prostate cancer ribbon

Fall is right around the corner and football season has finally arrived, which means September is upon us. This month is National Prostate Health Month, the time that health care providers raise awareness of prostate cancer and encourage men to talk to their doctors about getting screened. 

Most of us know when our favorite football team is playing, but many dont know that prostate cancer is the most common non-skin cancer and the second leading cause of cancer in American men. In the usual time it takes to watch a football game, it is estimated that 67 men will be diagnosed with prostate cancer and 10 men will die from it. 

Fortunately, prostate cancer is one of the most treatable malignancies if it is caught early. Although there is no universally agreed-upon plan for its detection, diagnosis, and management, prostate cancer screenings offer an opportunity to catch the disease in its early stages when it is potentially curable or when less aggressive treatments can be used to possibly eliminate some of the expected side effects.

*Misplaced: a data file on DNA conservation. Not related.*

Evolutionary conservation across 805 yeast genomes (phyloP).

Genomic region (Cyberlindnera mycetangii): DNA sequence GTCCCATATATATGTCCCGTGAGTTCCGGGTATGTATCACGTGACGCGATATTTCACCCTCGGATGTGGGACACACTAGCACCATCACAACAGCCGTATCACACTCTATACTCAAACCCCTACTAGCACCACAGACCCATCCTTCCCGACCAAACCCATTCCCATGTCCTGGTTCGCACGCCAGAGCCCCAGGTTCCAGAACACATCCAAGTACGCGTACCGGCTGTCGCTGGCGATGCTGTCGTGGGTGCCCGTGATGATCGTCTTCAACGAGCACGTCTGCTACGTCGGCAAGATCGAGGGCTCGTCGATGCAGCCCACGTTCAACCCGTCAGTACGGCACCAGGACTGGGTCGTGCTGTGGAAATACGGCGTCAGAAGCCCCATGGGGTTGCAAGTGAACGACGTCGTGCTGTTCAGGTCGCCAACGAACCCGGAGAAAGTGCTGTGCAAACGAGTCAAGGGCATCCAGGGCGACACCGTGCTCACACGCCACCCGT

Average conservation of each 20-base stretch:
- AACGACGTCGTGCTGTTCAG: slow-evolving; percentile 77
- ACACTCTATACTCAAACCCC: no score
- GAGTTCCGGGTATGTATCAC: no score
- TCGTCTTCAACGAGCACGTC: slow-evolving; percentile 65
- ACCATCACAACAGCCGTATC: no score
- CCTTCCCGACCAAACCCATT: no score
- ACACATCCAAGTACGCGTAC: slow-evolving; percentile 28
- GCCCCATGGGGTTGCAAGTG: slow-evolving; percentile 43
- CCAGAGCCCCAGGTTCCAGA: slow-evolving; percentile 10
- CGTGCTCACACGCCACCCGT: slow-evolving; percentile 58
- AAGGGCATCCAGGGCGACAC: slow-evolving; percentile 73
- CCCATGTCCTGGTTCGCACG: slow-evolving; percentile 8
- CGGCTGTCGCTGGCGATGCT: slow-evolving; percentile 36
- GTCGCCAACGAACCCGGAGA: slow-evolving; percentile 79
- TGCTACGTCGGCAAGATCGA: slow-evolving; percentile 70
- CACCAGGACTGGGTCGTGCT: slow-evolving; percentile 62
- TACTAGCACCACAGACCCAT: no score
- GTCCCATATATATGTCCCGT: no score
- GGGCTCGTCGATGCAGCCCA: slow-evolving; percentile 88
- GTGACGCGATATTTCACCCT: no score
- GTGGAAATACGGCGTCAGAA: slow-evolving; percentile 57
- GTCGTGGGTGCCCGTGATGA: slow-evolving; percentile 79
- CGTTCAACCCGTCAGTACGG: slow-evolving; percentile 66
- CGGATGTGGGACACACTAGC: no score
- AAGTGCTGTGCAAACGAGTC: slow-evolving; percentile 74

The American Cancer Society recommends that men, beginning at age 45 for high-risk and age 50 for average risk, have a discussion with a physician who can review the pros and cons of testing and make a decision based on individualized risk. If a man decides to screen, it is important for him to know that screening is not a diagnosis; it is a test only. Prostate Specific Antigen (PSA) blood tests and the Digital Rectal Exam (DRE) provide valuable information to men and their doctors, but these tests are not a conclusive diagnosis. Abnormal results are ared flag” that a prostate biopsy may be needed to check for prostate cancer. If treatment is needed, there are several options available; risks and benefits of each option should be discussed in detail with a physician.

So, what can you do? Talk with your doctor about scheduling a prostate screening. Maintain a healthy lifestyle by getting enough exercise, eating a well-balanced healthy diet, and avoiding excessive alcohol use and smoking to aid in reducing cancer risk in general. Know the risk and spread the word. Together we can tackle prostate cancer.  


For more information or to register for a screening, call the Cancer Center of Thibodaux Regional Medical Center at 985.493.4008. 

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